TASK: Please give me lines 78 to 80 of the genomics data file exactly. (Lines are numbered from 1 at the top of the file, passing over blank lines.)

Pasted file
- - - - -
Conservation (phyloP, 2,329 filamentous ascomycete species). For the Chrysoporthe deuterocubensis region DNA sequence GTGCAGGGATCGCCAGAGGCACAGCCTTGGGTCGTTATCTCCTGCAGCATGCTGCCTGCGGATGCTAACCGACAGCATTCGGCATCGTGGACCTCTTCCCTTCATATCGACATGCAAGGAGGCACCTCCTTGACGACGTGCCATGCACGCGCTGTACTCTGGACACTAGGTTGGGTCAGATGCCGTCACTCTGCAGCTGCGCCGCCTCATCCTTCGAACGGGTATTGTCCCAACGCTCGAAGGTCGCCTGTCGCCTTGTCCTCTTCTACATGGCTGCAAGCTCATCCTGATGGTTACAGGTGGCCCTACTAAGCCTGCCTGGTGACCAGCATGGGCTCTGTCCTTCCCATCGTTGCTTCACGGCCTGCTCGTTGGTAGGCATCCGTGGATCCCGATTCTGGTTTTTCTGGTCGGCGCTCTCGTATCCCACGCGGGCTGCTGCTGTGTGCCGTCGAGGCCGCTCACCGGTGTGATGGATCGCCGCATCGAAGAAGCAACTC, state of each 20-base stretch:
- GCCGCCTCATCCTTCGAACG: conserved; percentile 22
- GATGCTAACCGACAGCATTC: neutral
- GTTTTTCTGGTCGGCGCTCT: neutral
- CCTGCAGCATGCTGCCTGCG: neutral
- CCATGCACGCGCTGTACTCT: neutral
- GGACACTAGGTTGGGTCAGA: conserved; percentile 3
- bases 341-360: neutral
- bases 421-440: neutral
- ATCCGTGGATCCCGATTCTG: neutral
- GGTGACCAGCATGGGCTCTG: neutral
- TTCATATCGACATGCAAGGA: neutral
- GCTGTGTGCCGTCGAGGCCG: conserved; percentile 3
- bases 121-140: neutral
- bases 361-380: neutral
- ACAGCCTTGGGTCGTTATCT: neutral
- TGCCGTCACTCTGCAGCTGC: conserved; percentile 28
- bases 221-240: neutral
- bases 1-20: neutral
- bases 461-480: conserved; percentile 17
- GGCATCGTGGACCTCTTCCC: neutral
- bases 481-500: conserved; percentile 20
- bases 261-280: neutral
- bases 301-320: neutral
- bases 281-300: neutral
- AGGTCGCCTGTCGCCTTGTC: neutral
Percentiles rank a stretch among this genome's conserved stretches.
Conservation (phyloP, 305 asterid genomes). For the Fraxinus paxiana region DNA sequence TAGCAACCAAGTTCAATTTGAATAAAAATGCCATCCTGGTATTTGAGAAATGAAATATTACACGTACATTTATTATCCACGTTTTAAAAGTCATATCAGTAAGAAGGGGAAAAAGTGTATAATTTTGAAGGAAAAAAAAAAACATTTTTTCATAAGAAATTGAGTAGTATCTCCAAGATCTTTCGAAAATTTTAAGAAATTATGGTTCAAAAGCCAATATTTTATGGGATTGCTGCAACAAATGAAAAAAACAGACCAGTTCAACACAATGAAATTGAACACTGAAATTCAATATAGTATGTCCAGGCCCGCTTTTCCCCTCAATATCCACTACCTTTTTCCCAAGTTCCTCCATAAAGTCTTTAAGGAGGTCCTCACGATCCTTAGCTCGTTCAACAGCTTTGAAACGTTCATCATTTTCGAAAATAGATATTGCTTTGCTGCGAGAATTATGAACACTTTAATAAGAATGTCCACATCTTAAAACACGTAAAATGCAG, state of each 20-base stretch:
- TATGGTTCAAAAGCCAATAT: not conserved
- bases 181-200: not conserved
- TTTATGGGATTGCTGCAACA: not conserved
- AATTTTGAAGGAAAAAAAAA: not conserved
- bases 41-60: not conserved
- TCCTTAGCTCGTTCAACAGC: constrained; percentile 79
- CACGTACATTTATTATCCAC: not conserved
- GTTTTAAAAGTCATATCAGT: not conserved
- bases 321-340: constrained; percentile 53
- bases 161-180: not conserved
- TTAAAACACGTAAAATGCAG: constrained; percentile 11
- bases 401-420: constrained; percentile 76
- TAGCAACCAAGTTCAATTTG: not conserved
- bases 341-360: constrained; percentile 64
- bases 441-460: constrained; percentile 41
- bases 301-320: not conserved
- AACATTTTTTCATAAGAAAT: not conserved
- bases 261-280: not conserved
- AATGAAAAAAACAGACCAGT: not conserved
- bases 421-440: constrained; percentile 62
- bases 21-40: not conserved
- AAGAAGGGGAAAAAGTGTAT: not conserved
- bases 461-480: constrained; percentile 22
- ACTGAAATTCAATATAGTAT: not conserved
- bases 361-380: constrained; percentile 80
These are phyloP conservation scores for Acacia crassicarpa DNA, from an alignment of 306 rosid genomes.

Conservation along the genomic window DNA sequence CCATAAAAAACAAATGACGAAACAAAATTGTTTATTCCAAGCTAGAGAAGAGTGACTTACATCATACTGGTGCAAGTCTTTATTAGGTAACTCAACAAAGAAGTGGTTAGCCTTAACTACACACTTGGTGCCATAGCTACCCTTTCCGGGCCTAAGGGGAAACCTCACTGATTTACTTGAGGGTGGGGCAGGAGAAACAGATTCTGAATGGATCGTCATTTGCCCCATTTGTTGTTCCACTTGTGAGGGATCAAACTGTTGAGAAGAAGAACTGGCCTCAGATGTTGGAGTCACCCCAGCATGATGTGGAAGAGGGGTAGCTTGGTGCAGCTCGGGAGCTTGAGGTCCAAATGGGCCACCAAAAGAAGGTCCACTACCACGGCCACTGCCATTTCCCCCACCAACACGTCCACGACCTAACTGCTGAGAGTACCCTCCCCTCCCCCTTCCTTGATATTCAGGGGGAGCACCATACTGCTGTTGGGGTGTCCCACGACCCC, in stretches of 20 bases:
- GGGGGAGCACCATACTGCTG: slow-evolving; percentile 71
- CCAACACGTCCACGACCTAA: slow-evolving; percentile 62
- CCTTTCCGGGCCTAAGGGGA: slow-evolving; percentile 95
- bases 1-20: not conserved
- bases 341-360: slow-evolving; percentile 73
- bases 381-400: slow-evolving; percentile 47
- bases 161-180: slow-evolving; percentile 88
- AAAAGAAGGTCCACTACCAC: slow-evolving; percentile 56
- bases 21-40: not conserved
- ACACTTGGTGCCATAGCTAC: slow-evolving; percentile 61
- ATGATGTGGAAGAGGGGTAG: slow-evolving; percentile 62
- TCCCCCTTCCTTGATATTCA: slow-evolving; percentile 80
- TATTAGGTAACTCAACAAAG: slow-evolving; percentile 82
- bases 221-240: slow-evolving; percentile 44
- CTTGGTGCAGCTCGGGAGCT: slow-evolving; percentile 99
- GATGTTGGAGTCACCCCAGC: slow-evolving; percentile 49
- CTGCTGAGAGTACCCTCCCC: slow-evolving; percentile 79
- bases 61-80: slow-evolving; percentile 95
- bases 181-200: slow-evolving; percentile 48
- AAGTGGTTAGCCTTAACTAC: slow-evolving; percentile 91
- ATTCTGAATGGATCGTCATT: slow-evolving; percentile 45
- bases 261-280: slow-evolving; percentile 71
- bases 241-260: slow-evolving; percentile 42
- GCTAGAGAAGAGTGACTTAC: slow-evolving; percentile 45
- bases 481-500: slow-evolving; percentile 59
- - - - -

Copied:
- bases 241-260: slow-evolving; percentile 42
- GCTAGAGAAGAGTGACTTAC: slow-evolving; percentile 45
- bases 481-500: slow-evolving; percentile 59